Less than two months from the Festival launch, we have much pleasure in unveiling a first look at some of the films chosen for the official selection.

After presenting The Woman and All Cheerleaders Die, Lucky McKee will be returning to the international fantastic film competition with his new movie Kindred Spirits. A horror thriller about a single mother overwhelmed by the unexpected return of her sister, who begins a close relationship with her teenaged daughter that soon turns shadowy. Another film from across the pond, Knives and Skin, a first feature directed by Jennifer Reeder, immerses us in an investigation worthy of Twin Peaks after a teenager’s disappearance.

The third American film in the selection is Jeff Brown‘s The Beach House, in which two young lovers arrive at his family’s beach house to discover that friends of his father are temporarily living there. But much stranger things are going on outside along the beach that will have very far-reaching consequences.

In The Hole in the Ground by Irish director Lee Cronin, a mother is about to discover that a mysterious hole in the forest adjoining their house has a strange effect on her young son.

Finally, with Johannes Nyholm’s Koko-Di Koko-Da, a couple that has gone camping in the forest is subjected to abuse by a man dressed in his Sunday best and two of his associates dressed in rags, in a kind of incessant time loop.

In the Crossovers section, thrillers, film noir and black comedies will be jockeying for position. In Sons of Denmark, Ulaa Salim takes a premonitory look at the rise in violent Islamophobia in Denmark. On a lighter note, Dogs Don’t Wear Pants by Finnish director J-P Valkeapää depicts with humour and sensitivity the BDSM initiation of a widower attracted by the possibility of enjoying extreme experiences after the death of his wife.

A comedy and period film set in the 15th century, Jesters: The Game Changers follows a gang of skilful tricksters recruited by the king to make his people believe his reign is approved of in the heavens. Korean director Joo-Ho Kim has directed a pungent social satire on our era of fake news and doctored photographs.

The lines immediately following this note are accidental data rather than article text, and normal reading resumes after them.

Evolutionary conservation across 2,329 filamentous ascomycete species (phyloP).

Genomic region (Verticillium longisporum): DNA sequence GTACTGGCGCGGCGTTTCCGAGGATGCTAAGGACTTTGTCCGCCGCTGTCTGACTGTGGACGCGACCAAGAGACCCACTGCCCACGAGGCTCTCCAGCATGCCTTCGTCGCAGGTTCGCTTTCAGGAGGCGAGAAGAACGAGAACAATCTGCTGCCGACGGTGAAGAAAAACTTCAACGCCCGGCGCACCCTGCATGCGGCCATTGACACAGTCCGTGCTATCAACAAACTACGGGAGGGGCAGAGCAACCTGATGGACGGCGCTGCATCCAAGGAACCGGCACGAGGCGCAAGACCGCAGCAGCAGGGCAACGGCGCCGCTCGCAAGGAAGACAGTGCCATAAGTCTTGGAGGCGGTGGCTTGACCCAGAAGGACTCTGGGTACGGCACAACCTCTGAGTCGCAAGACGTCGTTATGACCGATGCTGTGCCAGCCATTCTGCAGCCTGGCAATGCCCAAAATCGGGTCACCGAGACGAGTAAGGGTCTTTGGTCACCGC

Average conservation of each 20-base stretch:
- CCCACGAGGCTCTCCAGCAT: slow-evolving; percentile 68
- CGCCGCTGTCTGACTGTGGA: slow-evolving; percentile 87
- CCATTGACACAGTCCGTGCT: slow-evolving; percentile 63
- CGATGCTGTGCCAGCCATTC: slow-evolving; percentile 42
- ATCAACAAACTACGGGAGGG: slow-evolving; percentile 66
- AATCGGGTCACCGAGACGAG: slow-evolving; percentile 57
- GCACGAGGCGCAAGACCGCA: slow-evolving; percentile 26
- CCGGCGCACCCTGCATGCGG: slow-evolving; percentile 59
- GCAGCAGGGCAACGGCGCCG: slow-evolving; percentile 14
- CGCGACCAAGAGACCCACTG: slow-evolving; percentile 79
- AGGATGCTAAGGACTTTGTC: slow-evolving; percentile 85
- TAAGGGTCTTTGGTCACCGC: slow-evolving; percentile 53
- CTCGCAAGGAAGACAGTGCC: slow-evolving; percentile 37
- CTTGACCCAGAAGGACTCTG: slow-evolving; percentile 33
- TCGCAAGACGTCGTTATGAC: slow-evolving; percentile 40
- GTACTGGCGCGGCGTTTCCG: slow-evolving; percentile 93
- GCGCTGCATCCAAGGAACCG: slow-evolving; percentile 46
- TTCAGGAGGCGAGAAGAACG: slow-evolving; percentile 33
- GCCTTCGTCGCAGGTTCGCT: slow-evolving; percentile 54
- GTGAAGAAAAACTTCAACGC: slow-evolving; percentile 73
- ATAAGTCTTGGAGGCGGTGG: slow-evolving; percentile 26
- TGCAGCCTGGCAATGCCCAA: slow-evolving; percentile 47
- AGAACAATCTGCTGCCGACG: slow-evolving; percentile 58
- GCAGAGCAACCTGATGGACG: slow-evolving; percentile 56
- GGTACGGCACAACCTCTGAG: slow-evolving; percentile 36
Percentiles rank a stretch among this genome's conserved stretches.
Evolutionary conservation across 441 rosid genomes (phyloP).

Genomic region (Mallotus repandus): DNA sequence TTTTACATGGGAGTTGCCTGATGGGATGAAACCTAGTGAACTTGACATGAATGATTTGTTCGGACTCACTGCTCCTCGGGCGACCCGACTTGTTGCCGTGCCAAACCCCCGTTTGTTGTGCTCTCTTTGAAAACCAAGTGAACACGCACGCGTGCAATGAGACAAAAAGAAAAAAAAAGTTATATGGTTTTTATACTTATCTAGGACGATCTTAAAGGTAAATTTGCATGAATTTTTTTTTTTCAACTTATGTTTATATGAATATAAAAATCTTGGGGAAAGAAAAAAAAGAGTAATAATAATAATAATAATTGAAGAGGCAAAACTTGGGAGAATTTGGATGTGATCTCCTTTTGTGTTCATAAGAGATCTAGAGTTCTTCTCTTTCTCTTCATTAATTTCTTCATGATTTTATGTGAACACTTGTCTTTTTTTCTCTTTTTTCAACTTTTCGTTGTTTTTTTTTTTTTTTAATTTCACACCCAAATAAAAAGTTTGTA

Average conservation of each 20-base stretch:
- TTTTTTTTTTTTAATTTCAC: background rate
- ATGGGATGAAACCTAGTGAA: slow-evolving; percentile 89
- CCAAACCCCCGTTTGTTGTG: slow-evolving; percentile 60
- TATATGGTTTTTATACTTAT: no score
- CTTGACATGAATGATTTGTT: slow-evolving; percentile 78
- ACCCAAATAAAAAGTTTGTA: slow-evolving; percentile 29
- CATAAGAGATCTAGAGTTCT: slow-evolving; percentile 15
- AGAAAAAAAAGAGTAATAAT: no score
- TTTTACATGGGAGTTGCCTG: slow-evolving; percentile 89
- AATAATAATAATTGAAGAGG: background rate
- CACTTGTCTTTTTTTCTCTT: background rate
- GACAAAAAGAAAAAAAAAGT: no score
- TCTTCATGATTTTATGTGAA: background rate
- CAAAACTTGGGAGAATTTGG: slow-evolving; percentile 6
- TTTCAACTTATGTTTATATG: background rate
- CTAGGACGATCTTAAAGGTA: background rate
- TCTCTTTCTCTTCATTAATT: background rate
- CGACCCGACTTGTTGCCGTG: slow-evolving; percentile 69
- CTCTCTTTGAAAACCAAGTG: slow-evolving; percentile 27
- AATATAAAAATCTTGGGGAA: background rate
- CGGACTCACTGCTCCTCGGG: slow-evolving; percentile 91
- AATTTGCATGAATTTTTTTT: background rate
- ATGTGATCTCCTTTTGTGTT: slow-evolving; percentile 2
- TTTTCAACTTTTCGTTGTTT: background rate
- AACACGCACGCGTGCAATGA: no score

A closed-door thriller with many twists and turns, Mike Gan’s Burn is initially about a petrol station robbed by a man on the run. But a cheeky, daring and lonely employee at the station’s store turns tables on everyone with her unexpected reactions.

Finally, Adam Sedlák’s Domestique, a claustrophobic closed-door horror movie about a couple who suffer the torments of their obsessions: in Roman’s case becoming a top cyclist through constant training and in Sarlota’s, having a child come what may, even if it means their toxic obsessions destroying their bodies and their spirit.

The international competition for animated film brings you the best in animated cinema for adults. I Lost My Body follows a severed hand that escapes from a lab and perilously wanders about town looking for its owner, while Naoufel, a pizza delivery boy tries to get close to Gabrielle, with whom he has fallen in love.

In an explosion of colours and emotions, Anca Damian’s Marona’s Fantastic Tale follows the life of a little dog who, after an accident, recalls the various masters she has had. Based on a collaboration with the illustrator Brecht Evens, Marona takes us on a dog’s-eye journey with humour, sadness and poetic beauty.

Away, the first feature film by Latvian Gints Zilbalodis, director, producer and composer all in one, takes us on a motorbike journey across an island, as a young boy and a bird flee an evil spirit inexorably advancing towards them. Hypnotic, bewitching and poetic.

Extravagance and excess will once again be the focus of the midnight sessions with the Thai film The Pool by Ping Lumpraploeng, which features a man cornered in an empty swimming-pool with a crocodile.

In Keola Racela’s psychedelic Porno, a group of teens working in a cinema will free themselves from their boss’s zealous Christian teachings when they discover the reels of a mystical and orgiastic film in an abandoned cinema located in the basement of their place of work.

In Body at Brighton Rock, Roxanne Benjamin takes us to a national park with a young novice ranger who discovers a crime scene and then has to confront her fears and hallucinations.

Finally, Joe Begos’s Bliss features a painter prepared to do anything to complete her masterpiece, spiralling into a hallucinatory hellscape of drugs, sex, and murder in the sleazy underbelly of Los Angeles.

The non-competitive special screenings section, with a focus on documentaries will present Memory: The Origin of Alien, in which Alexandre O. Philippe returns to Dan O’Bannon’s original script with fascinating interviews. Also playing will be the unorthodox Hail Satan? in which director Penny Lane highlights the Satanic Temple. A certified religion which proves to be a militant movement for freedom of speech employing diabolically odd methods to counter fundamentalist Christians.

Finally, Frank Beauvais ‘s Just Don’t Think I’ll Scream is a film for cinephiles, a medley of extracts from movies, sometimes with an eye on B-movies, but always with pertinent comments about life and the balm that is cinema for an injured soul.